EDWARD HINES YELLOW PINE TRUSTEES et al. v. UNITED STATES et al.
263 U.S. 143
44 S.Ct. 72
68 L.Ed. 216
EDWARD HINES YELLOW PINE TRUSTEES et al.
UNITED STATES et al.
Argued Oct. 18-19, 1923.
Decided Nov. 12, 1923.
Mr. Wm. S. Bennet, of New York City, for appellants.
Mr. Blackburn Esterline, of Washington, D. C., for the United States.
Mr. P. J. Farrell, of Washington, D. C., for appellee Interstate Commerce Commission.
Mr. Joseph E. Davies, of Washington, D. C., for appellee American Wholesale Lumber Ass'n.
Mr. Justice BRANDEIS delivered the opinion of the Court.
This suit was brought against the United States by an Illinois lumber concern in a federal court for Illinois to set aside as void an order entered by the Interstate Commerce Commission against carriers on February 11, 1922. The Commission and the American Wholesale Lumber Association—the petitioner in the proceedings before it—intervened in this suit as defendants. No carrier intervened. The plaintiffs had not been parties to the proceedings before the Commission, nor were they named in the order assailed. The United States moved to dismiss the bill on the ground that the plaintiffs had not shown such an interest in the subject matter as would entitle them to sue, and also for want of equity. The case was heard before three judges on application for a preliminary injunction. It was agreed that the hearing should be treated as a final hearing. The court sustained the motion of the United States and entered a final decree dismissing the bill. That decree is here on direct appeal under the Act of October 22, 1913, c. 32, 38 Stat. 208, 220 (Comp. St. § 998).
The essential facts are these: On October 20, 1919, the Director General of Railroads established a so-called penalty charge of $10 per car per day on lumber held at reconsignment points.1 The declared purpose of the charge was 'to prevent undue detention of equipment under the present emergency.' The charge (in modified form) remained in force throughout the period of federal control, and thereafter it was continued by the carriers. In September, 1920, the American Wholesale Lumber Association instituted proceedings before the Commission to secure cancellation of this charge as being unreasonable, unjustly discriminatory, unduly prejudicial, and without warrant in law. The transit car privilege, permitting storage in cars for a short period at reconsignment points, is deemed an essential of the business by its members who are largely jobbers, and have no lumber yards. Protests against cancellation of the charge were filed by some associations of lumber manufacturers and dealers who customarily ship direct from the mills to their own lumber yards and have little occasion to use this reconsignment privilege. The imposition of the penalty charge was a direct benefit to them, since it subjected the jobbers, their competitors, to a severe handicap, and to that extent curbed the activities of these rivals. After extensive hearings the Commission held that it was within the power of the Director General, and of carriers, to establish penalty charges in order to prevent undue detention of equipment by shippers, that conditions existing at the time had warranted the establishment of a penalty charge, and that the charge then imposed had not been shown to be unreasonable. But the Commission also found that conditions had changed; that at the time of its decision there was a large surplus of service cars, which left the retention of the penalty charge without justification; and that while present conditions continue it is and will be unreasonable. An order was entered requiring carriers 'to cease and desist * * * until further order of the Commission' from collecting the charge. The report stated 'that our approval of the elimination of the charge at this time is based solely on existing conditions, and is not to be construed as an inhibition on the carriers to publish penalty charges in the future if and when conditions warrant.' American Wholesale Lumber Association v. Director General, as Agent, etc., 66 Interst. Com. Com'n R. 393, 395, 408.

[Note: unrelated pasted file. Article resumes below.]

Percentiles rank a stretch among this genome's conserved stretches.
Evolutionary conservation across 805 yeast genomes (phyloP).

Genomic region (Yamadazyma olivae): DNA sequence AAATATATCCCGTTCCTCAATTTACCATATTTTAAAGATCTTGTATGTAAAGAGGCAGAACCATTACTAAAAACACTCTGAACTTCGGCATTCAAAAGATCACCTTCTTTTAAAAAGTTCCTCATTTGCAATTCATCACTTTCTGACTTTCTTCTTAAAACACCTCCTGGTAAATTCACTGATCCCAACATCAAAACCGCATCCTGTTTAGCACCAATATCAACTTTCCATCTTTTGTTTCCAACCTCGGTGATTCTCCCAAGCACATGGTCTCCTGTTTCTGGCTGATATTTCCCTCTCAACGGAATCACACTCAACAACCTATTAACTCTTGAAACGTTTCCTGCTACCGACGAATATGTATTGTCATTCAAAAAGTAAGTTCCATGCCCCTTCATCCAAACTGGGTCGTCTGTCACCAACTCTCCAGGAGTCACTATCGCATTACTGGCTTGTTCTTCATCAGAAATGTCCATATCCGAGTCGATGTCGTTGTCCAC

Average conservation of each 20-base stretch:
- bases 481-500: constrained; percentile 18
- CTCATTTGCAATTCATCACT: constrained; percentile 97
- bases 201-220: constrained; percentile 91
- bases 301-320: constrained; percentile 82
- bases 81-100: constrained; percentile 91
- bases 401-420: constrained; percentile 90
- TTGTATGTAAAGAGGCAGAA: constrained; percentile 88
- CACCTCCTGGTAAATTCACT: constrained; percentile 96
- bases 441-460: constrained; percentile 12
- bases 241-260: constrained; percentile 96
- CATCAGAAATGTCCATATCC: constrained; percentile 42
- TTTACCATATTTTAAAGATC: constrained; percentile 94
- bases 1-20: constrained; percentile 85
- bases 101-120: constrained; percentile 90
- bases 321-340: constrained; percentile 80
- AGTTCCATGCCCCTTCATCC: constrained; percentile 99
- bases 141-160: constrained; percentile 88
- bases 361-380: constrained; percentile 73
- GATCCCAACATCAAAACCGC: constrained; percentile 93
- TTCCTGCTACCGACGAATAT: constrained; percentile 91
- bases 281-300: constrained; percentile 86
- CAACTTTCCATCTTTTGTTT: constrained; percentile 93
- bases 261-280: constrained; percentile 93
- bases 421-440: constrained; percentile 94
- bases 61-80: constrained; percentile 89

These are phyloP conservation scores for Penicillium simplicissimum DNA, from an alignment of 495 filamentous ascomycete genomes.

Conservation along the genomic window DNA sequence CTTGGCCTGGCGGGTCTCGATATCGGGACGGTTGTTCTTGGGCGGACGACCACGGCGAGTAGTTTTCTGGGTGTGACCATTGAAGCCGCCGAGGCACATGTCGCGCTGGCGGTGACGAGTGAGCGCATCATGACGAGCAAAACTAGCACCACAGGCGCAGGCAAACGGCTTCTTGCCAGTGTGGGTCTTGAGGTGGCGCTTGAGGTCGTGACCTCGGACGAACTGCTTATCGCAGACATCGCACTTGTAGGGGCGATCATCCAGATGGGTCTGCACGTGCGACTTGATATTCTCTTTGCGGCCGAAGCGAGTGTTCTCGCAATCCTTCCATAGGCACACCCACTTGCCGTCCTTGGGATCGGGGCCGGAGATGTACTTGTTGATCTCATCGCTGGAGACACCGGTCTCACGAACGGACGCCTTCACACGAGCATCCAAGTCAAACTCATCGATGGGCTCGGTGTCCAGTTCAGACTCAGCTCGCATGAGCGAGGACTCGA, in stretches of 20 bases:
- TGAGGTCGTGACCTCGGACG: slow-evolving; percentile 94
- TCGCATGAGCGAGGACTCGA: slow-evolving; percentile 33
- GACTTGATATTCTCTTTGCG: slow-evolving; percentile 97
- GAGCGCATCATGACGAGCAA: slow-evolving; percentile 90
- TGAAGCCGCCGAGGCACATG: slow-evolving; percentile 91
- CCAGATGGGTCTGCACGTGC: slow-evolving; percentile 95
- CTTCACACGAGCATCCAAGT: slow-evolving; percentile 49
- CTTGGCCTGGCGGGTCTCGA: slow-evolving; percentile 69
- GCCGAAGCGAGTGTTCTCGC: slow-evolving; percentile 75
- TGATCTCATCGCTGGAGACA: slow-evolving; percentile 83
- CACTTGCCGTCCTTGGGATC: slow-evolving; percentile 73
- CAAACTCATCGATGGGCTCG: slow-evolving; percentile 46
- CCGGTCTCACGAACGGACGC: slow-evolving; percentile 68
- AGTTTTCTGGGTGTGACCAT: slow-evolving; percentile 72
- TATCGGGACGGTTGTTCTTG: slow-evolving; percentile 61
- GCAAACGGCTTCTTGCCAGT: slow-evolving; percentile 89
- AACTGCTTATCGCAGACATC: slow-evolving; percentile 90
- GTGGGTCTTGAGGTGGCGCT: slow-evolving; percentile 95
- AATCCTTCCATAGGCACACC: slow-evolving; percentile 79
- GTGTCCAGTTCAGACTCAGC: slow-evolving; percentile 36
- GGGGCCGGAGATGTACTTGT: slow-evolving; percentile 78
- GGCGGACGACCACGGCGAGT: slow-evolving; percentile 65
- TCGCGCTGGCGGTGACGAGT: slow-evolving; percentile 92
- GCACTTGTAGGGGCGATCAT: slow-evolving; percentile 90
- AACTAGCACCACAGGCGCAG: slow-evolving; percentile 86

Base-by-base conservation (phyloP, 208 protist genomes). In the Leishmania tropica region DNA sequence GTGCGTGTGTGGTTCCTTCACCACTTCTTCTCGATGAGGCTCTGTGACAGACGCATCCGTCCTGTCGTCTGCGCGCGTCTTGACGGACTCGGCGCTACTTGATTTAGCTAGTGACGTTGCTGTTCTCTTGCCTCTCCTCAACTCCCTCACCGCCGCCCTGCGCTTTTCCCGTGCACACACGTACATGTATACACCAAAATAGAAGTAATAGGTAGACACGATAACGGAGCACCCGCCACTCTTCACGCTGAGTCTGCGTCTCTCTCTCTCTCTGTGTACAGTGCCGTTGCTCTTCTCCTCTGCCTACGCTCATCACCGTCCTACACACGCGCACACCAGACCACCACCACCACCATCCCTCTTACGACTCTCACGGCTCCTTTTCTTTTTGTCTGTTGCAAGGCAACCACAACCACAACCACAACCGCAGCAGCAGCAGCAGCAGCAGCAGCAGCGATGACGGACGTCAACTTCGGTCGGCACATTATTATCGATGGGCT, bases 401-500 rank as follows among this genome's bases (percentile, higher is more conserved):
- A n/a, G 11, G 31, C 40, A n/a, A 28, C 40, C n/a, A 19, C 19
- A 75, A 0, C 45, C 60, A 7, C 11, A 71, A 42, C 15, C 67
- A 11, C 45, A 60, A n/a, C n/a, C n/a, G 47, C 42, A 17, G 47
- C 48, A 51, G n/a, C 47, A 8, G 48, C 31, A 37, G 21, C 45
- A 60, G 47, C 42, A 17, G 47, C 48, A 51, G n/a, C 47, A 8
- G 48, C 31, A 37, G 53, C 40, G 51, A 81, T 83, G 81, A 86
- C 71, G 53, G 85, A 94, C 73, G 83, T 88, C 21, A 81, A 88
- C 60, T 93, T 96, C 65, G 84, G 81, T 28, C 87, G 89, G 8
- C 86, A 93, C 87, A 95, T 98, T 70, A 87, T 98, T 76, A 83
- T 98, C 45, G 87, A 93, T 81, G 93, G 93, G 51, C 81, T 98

Plaintiffs are large manufacturers and dealers whose shipments are made mainly direct from the mills to destination. They claim that the order canceling the penalty charge infringes their rights both as shipper and as prospective carrier. As shipper they claim to be injured because the jobbers are relieved from the handicap of the penalty charge; and also because longer detention of the cars at reconsignment points (which cancellation of the charge encourages) will subject shippers to the danger of car shortage, whenever general business again becomes active. Their claim of injury as prospective carrier is this; Plaintiffs are constructing in connection with a mill in Mississippi a local railroad which will soon be ready for operation. Cars acquired by them for use on their own railroad will naturally move to connecting lines and may then, in the absence of a deterring penalty charge, be used, like other cars for temporary storage at reconsignment points; and the order of cancellation will encourage the use of plaintiff's cars for storage, whereas their only legal use is for transportation. In this way the order entered not only prevents 'the railroad from taking necessary steps to join the bulk of the lumber industry in suppressing the evil and dishonest practices' of jobbers, but prevents the railroads from charging an adequate rental (the penalty charge) for their equipment. The contention is that the order deprives railroads of the use of their property without due process of law in violation of the Fifth Amendment to the federal Constitution to the detriment of plaintiffs who are interested in maintaining both a wholesome lumber business and effective transportation.